Key Asean markets could see above-average increase in medical costs in 2019: Survey
THE cost of workplace health benefits is expected to jump by 7.8 per cent in the Asia-Pacific in 2019, with double-digit growth in four Asean markets polled, an industry study has found. Worldwide, the estimated average increase is 7.6 per cent.
Vietnam’s gross cost trend was the highest in the region, with a projected 16.3 per cent rise in 2019 - jumping from 11 per cent in 2017 - followed by Malaysia, where prices will increase from 9 per cent to 13.1 per cent in the same period
Commenting on the price surge in Malaysia, Willis Towers Watson’s 2019 Global Medical Trends Survey Report said that “the availability and adoption of new medical technologies and equipment is part of the reason for medical cost being driven upwards”.
“We continue to observe medical service providers recommending potentially unnecessary treatment or diagnostic procedures, resulting in higher overall bills,” it noted.
“In addition, while we see some interest in corporate wellness programmes, the focus remains on curing or alleviating conditions, rather than using preventive measures and effective well-being initiatives.”
According to the report, the Philippines may see a rise in healthcare costs hitting 11.5 per cent - up from 8.8 per cent in 2017 - amid the domination of the private health insurance market by health maintenance organisations, or HMOs.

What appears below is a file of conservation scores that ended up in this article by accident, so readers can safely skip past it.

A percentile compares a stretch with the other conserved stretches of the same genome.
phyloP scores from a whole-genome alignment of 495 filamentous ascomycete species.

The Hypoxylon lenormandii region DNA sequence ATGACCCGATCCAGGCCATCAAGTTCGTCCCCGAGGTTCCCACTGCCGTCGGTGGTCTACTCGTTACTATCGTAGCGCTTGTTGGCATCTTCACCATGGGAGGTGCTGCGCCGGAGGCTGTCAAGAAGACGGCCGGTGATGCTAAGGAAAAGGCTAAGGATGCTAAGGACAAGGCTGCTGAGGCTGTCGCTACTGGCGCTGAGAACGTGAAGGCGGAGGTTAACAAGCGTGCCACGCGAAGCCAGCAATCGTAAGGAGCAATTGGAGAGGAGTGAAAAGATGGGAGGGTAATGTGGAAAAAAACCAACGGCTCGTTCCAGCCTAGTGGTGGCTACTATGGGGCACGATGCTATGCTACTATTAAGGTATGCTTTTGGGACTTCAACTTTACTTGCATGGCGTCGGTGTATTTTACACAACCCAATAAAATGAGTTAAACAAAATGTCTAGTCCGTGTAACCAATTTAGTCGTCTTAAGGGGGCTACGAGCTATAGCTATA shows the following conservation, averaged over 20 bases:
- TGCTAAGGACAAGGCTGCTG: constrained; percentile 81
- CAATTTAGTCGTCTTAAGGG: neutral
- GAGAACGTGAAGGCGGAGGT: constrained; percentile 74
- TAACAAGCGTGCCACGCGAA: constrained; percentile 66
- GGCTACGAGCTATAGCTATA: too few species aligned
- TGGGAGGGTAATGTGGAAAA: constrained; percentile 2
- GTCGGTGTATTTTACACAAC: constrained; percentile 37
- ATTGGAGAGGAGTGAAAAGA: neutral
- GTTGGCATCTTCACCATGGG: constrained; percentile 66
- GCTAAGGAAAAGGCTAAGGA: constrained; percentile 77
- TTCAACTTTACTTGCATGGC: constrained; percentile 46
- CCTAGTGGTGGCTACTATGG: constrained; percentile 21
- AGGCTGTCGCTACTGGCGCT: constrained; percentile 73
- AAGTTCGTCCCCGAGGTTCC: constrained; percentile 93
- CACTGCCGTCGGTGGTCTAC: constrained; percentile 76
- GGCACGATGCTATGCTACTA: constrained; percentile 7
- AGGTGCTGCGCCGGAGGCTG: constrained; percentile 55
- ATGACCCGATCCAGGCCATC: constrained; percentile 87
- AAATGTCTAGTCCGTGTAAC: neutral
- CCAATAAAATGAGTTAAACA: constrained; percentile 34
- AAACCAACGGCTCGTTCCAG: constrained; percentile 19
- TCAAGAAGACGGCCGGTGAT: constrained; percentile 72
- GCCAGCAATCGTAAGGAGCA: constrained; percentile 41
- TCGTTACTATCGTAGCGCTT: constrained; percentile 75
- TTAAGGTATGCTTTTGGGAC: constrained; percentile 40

“A typical plan covers 100 per cent of in-patient and out-patient care within the HMO’s network, up to a maximum plan limit. However, many plan designs lack consumerism elements such as deductibles and co-pays, discouraging responsible use,” the report said.
“This, combined with poor triaging in hospitals nationwide, fuels annual cost increases.”
Indonesia bucked the trend: The increase in expenses is expected to moderate, dipping from 11.1 per cent in 2017 to 10.8 per cent in 2019.
Still, the rate of increase outpaced regional and global averages in all six South-east Asian countries surveyed, as Singapore (9.1 per cent) and Thailand (8.5 per cent) rounded off the pack.
Singapore’s ageing population and more sophisticated equipment and treatments are driving medical inflation, said the report. “There is also a shortage of medical facilities and capacity, which is not helped by the popularity of Singapore as a regional destination for medical tourism.”
Consultancy firm Willis Towers Watson surveyed 307 medical insurers from 77 countries between July and September 2018.
Cedric Luah, head of health and benefits for Asia and Australasia at Willis Towers Watson, said in a media statement: “While the regional average trend rate is moderate, the reality on the ground for many employers is that rising health care costs continue to be a major issue, and are unsustainable over the long term.”
He added: “While cost management remains critically important, we expect more structural changes may be needed around how medical services are consumed and provided.”
Mr Luah said that costs are driven by the over-use of care in many markets, such as when overly cautious medical practitioners recommend unnecessary treatments or procedures.
“There is also an issue of lack of access and delays in service which has impacted markets like India (and) Vietnam for instance,” he said.